Illustrated Guide for the Newfoundland Dog

illustration of color patterns


Color is secondary to type, structure and soundness.

Recognized Newfoundland colors are black, brown, gray, and white and black.

Solid Colors: Blacks, Browns, and Grays may appear as solid colors or solid colors with white at any, some, or all, of the following locations: chin, chest, toes, and tip of tail. Any amount of white found at these locations is typical and is not penalized. Also typical are a tinge of bronze on a black or gray coat and lighter furnishings on a brown or gray coat.

Landseer- white base coat with black markings. Typically, the head is solid black, or black with white on the muzzle, with or without a blaze. There is a separate black saddle and black on the rump extending onto a white tail.

Markings, on either solid colors or Landseers, might deviate considerably from those described and should be penalized only to the extent of the deviation. Clear white or white with minimal ticking is preferred.

Beauty of markings should be considered only when comparing dogs of otherwise comparable quality and never at the expense of type, structure and soundness.

All acceptable colors have equal status. The bronze tinge or lighter furnishings on a solid color dog are caused by weathering or bleaching from the sun and should not be faulted. Brown may be any shade from dark chocolate to russet.

A rule of thumb for acceptable markings is:
Solid Black
Black with white or white with black
Solid brown or gray. If white is present, it may not be so extensive that either brown or gray cannot be identified as the base color.

White dogs with black markings are described in the Standard as "Landseers" in honor of Sir Edwin Landseer, the 19th Century artist who featured white and black Newfoundlands in numerous paintings.

Pictured are examples of some frequently encountered color patterns, all acceptable on black/white or white/black dogs. Any Newfoundland whose coat color is brown and white or gray and white is to be disqualified if white is, without question, the predominant color, a decision to be determined by the judge.

It is necessary to know the ideal patterns for solid colored and white with black Newfoundlands when comparing dogs of otherwise equal quality. On a solid colored dog, white which extends onto the feet or up the leg or on the face should be considered a minor deviation. White and black Newfoundlands have a piebald color pattern limited to white as the base color, and black area markings. These markings should be separated by clearly defined white areas of background color. While some minor ticking may or may not be present, excess ticking detracts from the contrast of the white and black coat.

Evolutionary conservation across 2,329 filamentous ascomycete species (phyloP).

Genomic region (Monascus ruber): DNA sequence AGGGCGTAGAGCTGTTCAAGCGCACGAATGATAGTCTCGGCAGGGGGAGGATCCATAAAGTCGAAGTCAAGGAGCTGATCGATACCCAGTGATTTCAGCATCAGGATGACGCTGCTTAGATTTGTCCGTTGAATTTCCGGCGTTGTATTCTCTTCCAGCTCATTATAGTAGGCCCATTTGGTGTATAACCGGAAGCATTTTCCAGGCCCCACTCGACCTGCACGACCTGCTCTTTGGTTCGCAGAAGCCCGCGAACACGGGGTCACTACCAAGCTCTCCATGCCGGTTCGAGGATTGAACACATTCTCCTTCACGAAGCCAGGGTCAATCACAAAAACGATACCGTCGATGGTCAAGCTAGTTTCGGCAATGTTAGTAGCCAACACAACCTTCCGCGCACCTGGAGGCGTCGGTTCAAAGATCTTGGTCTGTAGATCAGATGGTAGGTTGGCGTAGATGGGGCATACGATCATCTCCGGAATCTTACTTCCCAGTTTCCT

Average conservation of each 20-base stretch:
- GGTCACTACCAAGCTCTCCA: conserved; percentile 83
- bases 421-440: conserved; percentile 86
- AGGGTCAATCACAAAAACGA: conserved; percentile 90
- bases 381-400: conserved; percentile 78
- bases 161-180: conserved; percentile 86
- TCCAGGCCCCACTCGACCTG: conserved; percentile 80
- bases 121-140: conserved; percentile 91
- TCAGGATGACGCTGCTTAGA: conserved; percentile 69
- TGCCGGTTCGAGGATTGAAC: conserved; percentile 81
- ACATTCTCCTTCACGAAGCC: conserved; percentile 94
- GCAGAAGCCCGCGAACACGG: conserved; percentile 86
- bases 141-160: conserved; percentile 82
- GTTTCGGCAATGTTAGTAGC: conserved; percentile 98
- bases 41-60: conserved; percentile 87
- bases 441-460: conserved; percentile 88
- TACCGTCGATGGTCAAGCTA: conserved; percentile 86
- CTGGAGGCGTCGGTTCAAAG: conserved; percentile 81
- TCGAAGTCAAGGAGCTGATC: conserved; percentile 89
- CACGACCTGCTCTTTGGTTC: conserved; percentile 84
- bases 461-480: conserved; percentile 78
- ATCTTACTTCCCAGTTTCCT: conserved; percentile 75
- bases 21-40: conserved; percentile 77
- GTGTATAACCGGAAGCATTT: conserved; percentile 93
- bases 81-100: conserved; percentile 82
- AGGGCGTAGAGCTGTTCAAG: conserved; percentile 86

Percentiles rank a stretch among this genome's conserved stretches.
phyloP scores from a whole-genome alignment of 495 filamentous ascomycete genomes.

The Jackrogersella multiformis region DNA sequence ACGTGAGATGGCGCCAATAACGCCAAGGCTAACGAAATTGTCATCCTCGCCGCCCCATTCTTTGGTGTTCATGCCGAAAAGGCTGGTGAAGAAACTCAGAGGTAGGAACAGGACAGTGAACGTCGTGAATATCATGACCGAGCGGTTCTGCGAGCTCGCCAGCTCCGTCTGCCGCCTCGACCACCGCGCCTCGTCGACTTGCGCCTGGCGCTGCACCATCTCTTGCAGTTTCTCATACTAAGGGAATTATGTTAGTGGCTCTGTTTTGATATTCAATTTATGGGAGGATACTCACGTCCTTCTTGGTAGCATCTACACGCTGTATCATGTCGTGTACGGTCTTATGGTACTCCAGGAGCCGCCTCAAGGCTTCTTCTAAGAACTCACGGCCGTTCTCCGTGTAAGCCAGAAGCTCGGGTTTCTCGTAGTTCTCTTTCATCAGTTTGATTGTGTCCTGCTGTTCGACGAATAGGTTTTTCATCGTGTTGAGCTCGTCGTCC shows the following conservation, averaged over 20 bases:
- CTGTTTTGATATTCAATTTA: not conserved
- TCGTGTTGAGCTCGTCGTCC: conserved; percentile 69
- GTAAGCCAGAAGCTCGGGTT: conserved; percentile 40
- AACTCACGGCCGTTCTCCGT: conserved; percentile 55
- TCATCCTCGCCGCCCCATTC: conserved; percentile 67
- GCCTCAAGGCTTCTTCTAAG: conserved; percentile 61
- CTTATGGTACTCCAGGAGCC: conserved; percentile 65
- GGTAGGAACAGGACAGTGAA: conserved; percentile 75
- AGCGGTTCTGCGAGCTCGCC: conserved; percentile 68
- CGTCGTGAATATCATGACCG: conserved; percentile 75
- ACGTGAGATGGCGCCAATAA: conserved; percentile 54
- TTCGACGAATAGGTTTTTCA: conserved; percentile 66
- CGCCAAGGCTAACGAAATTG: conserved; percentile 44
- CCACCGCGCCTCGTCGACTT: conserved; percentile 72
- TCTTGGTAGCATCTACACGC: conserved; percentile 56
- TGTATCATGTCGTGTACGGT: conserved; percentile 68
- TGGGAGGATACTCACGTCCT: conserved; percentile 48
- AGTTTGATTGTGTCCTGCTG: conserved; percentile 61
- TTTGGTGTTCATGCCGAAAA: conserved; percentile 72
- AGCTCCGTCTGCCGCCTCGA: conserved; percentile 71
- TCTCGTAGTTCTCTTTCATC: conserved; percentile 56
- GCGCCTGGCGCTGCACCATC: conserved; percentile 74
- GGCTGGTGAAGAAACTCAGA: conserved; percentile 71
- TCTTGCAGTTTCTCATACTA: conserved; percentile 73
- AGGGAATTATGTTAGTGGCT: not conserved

Markings may deviate considerably from those described, including asymmetrical markings on either solid colored or white with black dogs. Markings may extend well beyond the areas described. Since predictability of markings is genetically unreliable, beauty of marking should be considered only when comparing marked dogs of equal quality.


Any colors or combinations of colors not specifically described are disqualified.

Note that there is no mention of markings. With respect to disqualification, markings are considered only when they are the wrong color.

White is not listed as an acceptable solid color, so white dogs with no black markings would be disqualified. A black and white or a white and black dog may have markings so deviant from the described patterns that it is difficult to tell whether it is a black or a white and black. Such a dog may be shown in either the black or AOAC class and would not be disqualified, since either black with white or white with black is an acceptable combination. However, with other marked solid colors, either brown or gray must be identifiable as the base color to avoid disqualification, since the Standard describes white dogs as having black markings only.

Examples of other disqualifying colors include, but are not limited to: any non-solid base color (or markings) such as merle, roan, or brindle, and black, brown, or gray base coat with markings other than white. Beige, tan, honey, buff, blond, or any pale shade of brown must be disqualified.